A home in Covington, Louisiana, is raised to prevent hurricane damage. @Elliot Cowand, Jr./Shutterstock.com, 2013
Making buildings more resilient to disaster doesn't seem like a hard concept to build consensus around—especially when studies show the public is willing to pay more for such features. In reality, though, there are a lot of factors that could suppress these efforts, including builder pushback, engineering preferences, and political will.
How then can we address the challenges of social and economic impediments in the battle for better building codes? Join the Natural Hazards Center and the University of Colorado’s Keith Porter for the next Making Mitigation Work webinar, Ethical and Efficient Infrastructure Resilience: The Battle for Better Building Codes on September 10 from 1:00 to 2:00 p.m. Eastern to find out.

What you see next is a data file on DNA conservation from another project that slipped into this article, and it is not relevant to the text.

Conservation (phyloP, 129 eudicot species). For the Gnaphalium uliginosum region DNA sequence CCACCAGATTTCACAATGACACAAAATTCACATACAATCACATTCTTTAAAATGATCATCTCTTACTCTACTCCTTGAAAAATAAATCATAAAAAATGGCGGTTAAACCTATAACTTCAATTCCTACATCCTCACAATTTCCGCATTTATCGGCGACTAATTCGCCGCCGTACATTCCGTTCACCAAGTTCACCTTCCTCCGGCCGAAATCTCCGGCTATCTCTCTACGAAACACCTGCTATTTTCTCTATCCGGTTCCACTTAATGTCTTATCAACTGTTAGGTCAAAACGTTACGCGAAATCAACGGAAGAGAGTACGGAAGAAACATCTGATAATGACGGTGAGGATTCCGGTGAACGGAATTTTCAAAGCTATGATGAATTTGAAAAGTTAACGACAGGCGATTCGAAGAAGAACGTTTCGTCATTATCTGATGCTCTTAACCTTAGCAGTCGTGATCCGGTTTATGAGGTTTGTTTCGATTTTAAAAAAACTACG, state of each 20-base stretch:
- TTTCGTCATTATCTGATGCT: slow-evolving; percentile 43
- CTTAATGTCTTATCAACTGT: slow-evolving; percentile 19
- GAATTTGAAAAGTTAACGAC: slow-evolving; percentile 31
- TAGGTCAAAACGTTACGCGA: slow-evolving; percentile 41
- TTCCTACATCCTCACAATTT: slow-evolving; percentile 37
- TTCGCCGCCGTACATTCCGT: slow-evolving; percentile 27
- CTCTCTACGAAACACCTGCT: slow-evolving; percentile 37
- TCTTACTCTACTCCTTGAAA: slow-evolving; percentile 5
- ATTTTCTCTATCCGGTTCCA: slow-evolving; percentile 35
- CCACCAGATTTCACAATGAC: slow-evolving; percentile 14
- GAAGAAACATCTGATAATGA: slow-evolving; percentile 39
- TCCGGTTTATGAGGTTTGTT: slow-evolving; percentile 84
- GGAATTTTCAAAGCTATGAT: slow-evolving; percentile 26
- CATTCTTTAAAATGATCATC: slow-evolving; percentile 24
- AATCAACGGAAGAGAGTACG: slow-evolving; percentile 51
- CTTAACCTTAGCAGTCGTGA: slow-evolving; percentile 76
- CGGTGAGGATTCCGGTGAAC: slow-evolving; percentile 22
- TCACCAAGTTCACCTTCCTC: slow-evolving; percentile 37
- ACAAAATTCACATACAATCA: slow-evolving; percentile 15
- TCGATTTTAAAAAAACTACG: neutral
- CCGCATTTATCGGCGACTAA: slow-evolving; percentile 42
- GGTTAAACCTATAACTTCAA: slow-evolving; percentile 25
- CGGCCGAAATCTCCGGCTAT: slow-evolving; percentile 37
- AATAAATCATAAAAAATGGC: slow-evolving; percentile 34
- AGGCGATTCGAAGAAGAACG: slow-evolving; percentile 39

The webinar is the second in the Making Mitigation Work webinar series, which is presented in partnership with the Federal Emergency Management Agency. The free webinars will feature innovative speakers and highlight recent progress in mitigation policy, practice, and research.
Check out the first in the series—An In-Depth Look at the National Mitigation Investment Strategy: Aligning Mitigation Investment for the Whole Community—now.